• 9 0
 Hmm...I don't think I see salty here as much as defensiveness from the French.

Millau was an amazing race and venue. The home field advantage comment is probably not related to the rain. It is more likely to be based on the fact that the time for practice was too short to even fully pre-ride (arguably a good thing for enduro) and that the tracks were what the rest of the world thinks of as quintessentially French (tight, technical, awkward turns where flow is challenging to find and there are very few chances to put down power).

It is clear that this type of track favors the type of riders that France produces because the terrain and trail history is reasonably common throughout the country.

If the rest of the races this year had more balance - i.e. Some favor power, some endurance, some technical skill - instead of the rain swinging the balance to the primarily technical side then perhaps Millau would have received the credit it deserved.

Hard to be positive on the sport when most of the riders are grumbling about the races.
  • 4 0
 It's a good month for 29ers as more and more Downhillers are available with the 'wagon wheels' and for enduros too, like the Orbea Rallon, Transition Sentinel and others.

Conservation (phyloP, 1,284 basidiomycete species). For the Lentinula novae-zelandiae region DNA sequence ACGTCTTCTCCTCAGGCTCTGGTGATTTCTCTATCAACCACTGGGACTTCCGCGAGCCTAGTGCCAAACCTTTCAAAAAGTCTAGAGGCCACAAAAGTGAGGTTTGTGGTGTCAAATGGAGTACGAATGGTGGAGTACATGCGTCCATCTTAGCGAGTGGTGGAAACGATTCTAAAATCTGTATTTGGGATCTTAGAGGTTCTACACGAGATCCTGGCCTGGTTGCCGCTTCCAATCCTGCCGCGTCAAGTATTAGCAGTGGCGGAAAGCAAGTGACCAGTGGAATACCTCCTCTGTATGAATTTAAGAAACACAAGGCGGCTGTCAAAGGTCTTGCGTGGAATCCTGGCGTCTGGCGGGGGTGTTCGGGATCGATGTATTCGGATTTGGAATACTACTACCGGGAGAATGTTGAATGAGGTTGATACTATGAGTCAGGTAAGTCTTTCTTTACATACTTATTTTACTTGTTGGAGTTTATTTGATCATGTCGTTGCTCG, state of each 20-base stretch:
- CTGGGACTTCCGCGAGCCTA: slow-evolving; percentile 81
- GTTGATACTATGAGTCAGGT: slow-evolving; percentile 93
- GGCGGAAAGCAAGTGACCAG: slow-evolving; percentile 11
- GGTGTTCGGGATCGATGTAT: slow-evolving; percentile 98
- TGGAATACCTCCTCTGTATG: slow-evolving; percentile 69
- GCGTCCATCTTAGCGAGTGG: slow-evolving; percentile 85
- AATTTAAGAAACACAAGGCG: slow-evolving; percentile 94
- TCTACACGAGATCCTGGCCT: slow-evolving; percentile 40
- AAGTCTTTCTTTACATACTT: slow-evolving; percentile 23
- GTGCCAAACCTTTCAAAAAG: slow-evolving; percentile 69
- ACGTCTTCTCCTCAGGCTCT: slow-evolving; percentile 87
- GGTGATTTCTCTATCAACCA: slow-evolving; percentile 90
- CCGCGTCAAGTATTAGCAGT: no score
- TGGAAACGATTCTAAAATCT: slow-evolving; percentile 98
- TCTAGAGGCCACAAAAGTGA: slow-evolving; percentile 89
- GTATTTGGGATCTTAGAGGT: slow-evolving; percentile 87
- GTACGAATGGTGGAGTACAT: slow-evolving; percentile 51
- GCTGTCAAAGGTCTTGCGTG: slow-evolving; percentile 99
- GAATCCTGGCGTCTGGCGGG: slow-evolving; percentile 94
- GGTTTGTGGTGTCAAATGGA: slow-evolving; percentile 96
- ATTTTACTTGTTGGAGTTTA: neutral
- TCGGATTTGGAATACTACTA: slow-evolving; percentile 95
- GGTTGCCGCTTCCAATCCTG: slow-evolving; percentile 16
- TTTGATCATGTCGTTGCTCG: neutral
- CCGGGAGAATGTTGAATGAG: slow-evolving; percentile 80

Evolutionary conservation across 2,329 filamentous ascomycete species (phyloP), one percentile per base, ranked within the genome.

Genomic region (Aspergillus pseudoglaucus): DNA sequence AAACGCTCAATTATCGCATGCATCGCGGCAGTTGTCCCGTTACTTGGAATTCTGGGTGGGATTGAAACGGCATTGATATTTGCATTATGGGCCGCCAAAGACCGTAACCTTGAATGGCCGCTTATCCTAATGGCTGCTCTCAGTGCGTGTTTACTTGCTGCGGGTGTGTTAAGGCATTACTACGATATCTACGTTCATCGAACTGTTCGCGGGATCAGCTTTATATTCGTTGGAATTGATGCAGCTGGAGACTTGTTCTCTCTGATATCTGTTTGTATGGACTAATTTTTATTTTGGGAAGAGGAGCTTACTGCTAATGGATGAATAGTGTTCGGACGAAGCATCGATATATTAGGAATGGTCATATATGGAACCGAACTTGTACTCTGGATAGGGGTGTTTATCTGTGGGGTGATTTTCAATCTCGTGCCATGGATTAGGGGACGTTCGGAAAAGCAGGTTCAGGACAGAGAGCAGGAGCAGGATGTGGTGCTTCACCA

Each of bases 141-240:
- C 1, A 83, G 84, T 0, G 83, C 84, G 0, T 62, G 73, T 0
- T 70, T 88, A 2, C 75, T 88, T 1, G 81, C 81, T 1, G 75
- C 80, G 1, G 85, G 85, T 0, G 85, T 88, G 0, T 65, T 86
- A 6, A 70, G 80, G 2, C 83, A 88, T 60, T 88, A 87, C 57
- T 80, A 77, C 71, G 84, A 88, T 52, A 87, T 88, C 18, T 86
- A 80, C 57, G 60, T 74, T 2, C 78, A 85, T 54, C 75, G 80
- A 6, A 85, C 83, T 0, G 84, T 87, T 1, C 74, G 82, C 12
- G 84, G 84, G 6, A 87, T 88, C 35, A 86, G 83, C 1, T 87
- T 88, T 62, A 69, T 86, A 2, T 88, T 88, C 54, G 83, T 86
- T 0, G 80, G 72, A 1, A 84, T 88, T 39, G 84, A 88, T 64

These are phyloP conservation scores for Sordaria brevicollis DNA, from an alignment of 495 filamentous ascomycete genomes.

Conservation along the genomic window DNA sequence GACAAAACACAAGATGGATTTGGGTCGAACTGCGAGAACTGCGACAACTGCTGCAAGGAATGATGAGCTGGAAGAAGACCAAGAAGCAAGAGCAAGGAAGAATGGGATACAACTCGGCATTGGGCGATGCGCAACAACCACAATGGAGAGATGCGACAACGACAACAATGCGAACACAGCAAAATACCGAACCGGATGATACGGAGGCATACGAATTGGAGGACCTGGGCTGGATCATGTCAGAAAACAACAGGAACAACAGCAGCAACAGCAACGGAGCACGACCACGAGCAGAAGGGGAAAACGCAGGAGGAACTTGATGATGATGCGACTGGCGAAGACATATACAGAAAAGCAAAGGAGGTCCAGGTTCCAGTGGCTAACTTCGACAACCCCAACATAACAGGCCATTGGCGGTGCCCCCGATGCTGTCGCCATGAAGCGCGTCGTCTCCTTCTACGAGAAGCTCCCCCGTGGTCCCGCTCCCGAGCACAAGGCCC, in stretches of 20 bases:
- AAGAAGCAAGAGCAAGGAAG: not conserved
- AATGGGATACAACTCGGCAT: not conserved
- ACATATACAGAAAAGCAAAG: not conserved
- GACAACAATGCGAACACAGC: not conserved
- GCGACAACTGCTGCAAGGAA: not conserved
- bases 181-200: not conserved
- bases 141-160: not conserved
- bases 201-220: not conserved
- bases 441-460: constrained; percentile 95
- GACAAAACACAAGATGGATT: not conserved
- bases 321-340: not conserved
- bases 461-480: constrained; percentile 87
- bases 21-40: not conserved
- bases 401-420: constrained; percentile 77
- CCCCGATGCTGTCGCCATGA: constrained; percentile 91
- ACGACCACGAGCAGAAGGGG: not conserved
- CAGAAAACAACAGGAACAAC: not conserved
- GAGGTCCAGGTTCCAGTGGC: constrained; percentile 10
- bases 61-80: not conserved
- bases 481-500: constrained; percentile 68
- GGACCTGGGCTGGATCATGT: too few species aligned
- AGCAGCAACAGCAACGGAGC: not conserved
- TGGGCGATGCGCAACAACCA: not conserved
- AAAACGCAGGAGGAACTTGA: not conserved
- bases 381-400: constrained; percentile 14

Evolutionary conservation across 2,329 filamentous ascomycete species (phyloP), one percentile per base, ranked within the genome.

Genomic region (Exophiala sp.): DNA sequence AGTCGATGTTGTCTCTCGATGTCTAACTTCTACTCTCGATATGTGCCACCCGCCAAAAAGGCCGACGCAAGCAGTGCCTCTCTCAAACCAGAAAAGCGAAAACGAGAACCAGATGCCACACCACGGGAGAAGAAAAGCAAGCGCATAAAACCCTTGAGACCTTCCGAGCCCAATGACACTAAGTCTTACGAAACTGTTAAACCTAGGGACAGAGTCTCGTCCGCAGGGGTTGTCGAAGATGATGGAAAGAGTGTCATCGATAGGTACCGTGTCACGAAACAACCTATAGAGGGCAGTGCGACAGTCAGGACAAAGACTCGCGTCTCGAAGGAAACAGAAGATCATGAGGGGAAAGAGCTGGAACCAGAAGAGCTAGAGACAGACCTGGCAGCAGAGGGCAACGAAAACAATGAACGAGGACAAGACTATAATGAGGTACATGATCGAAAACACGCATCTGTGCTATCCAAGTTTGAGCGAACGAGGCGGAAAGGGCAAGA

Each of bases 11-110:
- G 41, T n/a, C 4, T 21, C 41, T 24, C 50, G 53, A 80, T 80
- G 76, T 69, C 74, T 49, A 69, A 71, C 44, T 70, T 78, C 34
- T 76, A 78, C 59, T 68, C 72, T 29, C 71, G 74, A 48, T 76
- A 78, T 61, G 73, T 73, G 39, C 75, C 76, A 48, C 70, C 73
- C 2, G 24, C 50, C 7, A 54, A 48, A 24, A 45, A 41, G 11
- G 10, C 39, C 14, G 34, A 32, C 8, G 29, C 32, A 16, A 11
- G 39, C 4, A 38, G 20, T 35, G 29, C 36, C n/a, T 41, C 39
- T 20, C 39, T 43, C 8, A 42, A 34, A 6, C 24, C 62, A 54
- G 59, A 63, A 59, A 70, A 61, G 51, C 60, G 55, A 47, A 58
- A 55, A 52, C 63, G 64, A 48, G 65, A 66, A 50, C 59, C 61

• 2 0
 I think it's wrong to mention Chris Porter concerning longer top tubes and generally longer bikes without mentioning Cesar Rojo. He's been at it as long (if not longer) as Chris and it's definitely his influence behind the Mondraker family of bikes and Forward Geometry. Before that, much of the up-sizing that many riders were doing (Mark Weir, Gee and Rachel Atherton, and others) was a result of his thinking as well.

As for trail and offset, it was only a matter of time before bike manufacturers started paying more attention to what has always been a serious consideration in motorcycle design.
  • 3 0
 Anyone heard what's happened with Red Bull's mini series? Like where is On Track and also Aaron gowns Off Season has seemed to stop.